Bird in a Gilded Cage

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Among Johnny Cash’s lifetime achievements--a buckboard full of Grammys, admission into both the Rock and Roll and Country Music halls of fame, that enviable blue-black pompadour--is this: He executed the definitive middle-finger salute.

The scene: San Quentin Prison, Feb. 24, 1969. Cash is behind the curtain of a makeshift stage. Photographer Jim Marshall asks Johnny if he has a message for the warden. In a blur, like a gunfighter, Cash draws and fires his middle finger in an expression of furious, summary loathing. At the moment the shutter winks, Cash’s mouth is forming the “F” of a phrase no one need wonder about.

Talk about sticking the dismount. In the Olympics of contempt, Cash’s digitus impudicus scores a perfect 10.


I love this photo, and not simply because it makes a swell T-shirt. There is something purely spooky about it, some quality of demonic possession. This is the look, the final enraged gesture, of a convict shoved in the back once too often and now has snapped. Cash was never that man. He had been thrown in the tank a few times but he never went to prison. Yet he’d done time in penitentiaries of his own making and knew what it was like to hate the jailer.

I spent much of Thanksgiving Day listening to “Cash, the Legend: a Four-Part Radio Special” on my local NPR station. In mid-November, CBS aired a star-studded tribute--because that’s what stars do, stud things--called “I Walk the Line: A Night For Johnny Cash,” timed to the release of the Cash biopic starring Joaquin Phoenix and Reese Witherspoon.

During this media run-up, a lot of images of Cash have resurfaced: pomaded rockabilly cool cat, Bergman-esque Man in Black, he who walks with Christ. In his last music video--a stunning rendition of Trent Reznor’s “Hurt,” filmed less than a year before his death in 2003--Cash sings his own requiem as a trembling, abyss-staring penitent, and if you ever saw it, you can’t forget it.

But history’s eye tends to be reductive--Marilyn’s dress is forever swanning from a subway updraft, Woody Guthrie is eternally holding the guitar that says “This machine kills fascists”--and if we canonize only one image of Cash, let it be the one taken by Marshall: Cash the profane and angry man, Cash the finger-waving dissident, ever at war with authority.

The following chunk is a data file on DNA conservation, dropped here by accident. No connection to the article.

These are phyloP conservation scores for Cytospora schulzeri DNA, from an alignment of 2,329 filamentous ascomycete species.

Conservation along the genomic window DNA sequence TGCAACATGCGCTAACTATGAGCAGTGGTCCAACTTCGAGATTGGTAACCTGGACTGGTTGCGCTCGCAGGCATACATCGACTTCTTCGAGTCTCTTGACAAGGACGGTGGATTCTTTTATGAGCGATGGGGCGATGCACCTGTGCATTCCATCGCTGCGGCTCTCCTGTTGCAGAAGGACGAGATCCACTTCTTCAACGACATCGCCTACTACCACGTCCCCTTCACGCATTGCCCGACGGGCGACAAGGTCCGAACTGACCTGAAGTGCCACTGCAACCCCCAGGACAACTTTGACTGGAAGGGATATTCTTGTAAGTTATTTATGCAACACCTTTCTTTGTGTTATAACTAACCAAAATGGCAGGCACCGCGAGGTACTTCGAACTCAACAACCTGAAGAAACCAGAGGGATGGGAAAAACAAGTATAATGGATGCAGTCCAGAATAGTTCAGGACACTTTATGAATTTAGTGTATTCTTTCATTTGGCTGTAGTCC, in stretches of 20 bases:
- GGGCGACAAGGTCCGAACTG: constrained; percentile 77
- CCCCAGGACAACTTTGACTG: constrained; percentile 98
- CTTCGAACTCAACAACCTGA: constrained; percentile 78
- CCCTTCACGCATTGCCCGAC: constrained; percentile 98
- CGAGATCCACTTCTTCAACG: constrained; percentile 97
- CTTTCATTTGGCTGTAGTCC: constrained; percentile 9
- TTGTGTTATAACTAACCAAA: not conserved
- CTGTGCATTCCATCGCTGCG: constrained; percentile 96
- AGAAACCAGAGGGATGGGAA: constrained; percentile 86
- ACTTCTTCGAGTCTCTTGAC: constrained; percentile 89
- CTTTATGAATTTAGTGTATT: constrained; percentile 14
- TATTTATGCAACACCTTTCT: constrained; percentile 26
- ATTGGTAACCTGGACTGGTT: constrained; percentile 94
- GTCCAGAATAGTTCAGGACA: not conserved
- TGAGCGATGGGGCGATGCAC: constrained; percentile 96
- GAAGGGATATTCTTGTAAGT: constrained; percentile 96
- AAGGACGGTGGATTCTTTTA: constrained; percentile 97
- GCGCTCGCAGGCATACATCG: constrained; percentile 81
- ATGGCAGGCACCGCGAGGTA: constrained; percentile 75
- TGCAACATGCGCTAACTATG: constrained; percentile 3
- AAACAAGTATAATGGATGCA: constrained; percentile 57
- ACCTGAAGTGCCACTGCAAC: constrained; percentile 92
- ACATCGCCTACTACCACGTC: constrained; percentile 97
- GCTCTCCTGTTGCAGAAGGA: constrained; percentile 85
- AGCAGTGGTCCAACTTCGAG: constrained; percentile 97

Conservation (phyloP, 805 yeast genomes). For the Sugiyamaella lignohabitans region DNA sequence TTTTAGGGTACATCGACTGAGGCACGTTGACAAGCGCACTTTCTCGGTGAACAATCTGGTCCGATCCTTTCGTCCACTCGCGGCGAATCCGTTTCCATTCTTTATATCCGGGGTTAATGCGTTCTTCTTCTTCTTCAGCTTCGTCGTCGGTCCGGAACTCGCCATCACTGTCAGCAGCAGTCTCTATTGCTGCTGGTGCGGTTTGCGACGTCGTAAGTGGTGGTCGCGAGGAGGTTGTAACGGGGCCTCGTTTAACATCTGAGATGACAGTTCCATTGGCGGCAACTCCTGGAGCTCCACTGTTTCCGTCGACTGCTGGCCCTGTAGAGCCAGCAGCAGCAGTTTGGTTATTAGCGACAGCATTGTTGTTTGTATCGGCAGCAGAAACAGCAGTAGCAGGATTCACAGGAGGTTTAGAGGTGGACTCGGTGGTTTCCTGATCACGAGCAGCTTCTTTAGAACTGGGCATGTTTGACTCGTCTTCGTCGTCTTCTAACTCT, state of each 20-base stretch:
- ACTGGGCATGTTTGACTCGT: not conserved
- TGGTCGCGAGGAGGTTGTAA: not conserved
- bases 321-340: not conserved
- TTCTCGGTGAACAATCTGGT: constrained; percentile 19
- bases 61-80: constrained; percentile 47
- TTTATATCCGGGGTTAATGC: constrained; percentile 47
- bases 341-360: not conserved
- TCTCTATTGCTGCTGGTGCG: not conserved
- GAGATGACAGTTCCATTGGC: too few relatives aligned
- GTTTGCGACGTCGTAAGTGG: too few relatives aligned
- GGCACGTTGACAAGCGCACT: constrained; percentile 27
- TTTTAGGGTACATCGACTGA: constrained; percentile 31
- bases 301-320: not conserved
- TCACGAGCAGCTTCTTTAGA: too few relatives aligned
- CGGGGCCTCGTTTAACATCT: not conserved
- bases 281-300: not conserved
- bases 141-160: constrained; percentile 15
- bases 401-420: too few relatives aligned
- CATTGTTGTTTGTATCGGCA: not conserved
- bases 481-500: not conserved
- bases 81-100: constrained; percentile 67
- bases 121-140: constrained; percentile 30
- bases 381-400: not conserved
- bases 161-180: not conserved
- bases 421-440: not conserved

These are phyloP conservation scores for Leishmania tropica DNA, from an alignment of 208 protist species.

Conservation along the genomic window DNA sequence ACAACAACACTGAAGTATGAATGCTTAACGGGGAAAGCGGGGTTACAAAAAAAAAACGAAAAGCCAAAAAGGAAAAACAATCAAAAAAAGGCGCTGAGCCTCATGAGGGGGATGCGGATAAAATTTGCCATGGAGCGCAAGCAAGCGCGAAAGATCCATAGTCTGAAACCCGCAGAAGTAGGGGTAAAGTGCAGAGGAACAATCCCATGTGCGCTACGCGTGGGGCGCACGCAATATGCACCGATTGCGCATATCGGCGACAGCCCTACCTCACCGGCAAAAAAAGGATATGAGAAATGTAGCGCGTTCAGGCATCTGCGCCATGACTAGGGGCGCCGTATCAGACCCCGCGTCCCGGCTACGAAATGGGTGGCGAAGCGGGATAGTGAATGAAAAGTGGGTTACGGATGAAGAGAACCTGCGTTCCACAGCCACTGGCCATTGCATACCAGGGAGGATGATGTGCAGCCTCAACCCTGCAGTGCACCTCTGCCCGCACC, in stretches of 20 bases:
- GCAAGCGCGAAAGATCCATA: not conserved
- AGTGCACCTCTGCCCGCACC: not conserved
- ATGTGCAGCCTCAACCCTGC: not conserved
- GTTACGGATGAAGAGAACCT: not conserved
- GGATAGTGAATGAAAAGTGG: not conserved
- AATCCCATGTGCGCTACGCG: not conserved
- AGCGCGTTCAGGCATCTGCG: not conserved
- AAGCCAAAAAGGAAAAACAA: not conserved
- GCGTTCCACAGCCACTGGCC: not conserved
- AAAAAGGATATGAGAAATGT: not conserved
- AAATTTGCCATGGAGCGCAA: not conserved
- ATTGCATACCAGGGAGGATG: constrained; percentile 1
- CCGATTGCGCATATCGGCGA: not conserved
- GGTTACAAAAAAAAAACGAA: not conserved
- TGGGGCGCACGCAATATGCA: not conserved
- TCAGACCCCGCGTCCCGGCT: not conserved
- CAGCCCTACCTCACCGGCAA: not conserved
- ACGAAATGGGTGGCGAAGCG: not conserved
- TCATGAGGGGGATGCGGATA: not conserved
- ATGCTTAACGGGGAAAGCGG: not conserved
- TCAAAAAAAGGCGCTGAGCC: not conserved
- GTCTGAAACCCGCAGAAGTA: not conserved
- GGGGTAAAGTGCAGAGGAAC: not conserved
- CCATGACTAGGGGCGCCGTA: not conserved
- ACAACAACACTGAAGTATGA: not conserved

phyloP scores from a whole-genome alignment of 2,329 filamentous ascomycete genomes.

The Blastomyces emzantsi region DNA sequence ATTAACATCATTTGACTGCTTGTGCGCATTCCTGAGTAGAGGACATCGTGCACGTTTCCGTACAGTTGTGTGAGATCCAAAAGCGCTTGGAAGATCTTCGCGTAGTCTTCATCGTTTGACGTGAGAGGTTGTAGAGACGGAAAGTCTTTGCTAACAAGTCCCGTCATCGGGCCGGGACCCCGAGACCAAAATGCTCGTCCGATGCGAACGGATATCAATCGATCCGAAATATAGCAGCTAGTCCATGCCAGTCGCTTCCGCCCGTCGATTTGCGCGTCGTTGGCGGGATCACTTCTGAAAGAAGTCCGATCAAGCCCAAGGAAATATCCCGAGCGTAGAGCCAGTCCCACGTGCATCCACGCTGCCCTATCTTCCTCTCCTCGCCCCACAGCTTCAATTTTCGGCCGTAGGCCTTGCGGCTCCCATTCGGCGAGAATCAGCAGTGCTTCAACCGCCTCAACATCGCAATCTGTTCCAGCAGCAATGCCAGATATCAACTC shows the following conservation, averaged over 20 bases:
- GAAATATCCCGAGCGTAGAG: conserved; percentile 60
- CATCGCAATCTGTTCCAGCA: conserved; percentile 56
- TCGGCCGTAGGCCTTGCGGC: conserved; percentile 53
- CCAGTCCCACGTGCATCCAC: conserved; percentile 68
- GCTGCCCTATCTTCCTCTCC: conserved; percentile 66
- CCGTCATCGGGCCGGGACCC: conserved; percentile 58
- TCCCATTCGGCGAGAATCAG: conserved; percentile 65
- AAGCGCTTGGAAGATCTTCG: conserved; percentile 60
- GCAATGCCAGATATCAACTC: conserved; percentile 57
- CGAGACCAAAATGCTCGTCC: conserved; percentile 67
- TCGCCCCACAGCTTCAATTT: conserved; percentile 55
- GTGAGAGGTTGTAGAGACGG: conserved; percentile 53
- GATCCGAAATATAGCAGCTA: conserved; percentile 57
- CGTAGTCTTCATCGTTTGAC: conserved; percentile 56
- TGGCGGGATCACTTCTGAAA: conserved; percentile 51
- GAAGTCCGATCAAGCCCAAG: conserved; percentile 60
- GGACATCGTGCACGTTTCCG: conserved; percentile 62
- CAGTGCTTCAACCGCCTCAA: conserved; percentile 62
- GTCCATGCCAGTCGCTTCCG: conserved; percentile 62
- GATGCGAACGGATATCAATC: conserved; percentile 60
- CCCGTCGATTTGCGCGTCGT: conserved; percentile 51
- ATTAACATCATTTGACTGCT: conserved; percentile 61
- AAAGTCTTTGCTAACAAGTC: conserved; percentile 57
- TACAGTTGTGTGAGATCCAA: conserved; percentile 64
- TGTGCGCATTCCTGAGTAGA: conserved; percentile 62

And Nashville. Marshall’s photo became famous in 1998, when Rick Rubin, Cash’s producer, used it as a full-page ad in Billboard, celebrating the Grammy win for Cash’s album “Unchained.” It read: “American Recordings and Johnny Cash would like to acknowledge the Nashville music establishment and country radio for your support.” The joke, of course, is that the country music establishment gave the album no support. Cash’s fillip was, in part, a gesture of solidarity with old-guard country artists such as Merle Haggard, George Jones and Willie Nelson, who were getting squeezed off radio by the syrupy likes of Shania Twain and Kenny Chesney.

It wasn’t the first time Cash shamed Nashville. In 1964, he took out an ad in Billboard criticizing radio stations for refusing to play his “The Ballad of Ira Hayes,” the story of a Pima Indian who returned from World War II a hero but died in a ditch, unloved by the country he fought to save. “ ‘Ballad of Ira Hayes’ is strong medicine,” Cash wrote. “So is Rochester, Harlem, Birmingham and Vietnam.”


Country music’s audience is politically reactionary--witness the blowback against the Dixie Chicks after one of them slammed President Bush at a London concert in 2003--but Cash’s opposition to the war in Vietnam was hard for Middle America to dismiss, because he was hard to dismiss. Cash was the slightly pummeled, jug-eared American Everyman, the God-fearing son of an Arkansas sharecropper. Even Cash’s voice--with its Sunday-choir profundo and flame-like wavering--sounded as though it came from a trucker who stumbled into the spotlight while looking for a cup of coffee.

Cash’s opposition to the Vietnam War probably softened up more hard heads than a hundred hippie marches. Likewise, when Congressman John Murtha--an indisputable hawk and highly decorated Marine, virtually Swift Boat-proof--recently called for the U.S. withdrawal from Iraq, he rattled the convictions of a lot of the war’s supporters.

“Walk the Line” is a polished but safely apolitical bit of filmmaking, but it doesn’t touch Johnny Cash’s legacy as a redneck dissident. He was a man with a well-honed and principled distrust for earthly authority. In an America spellbound by power--presidents, soldiers, wardens--that’s the harder line to walk.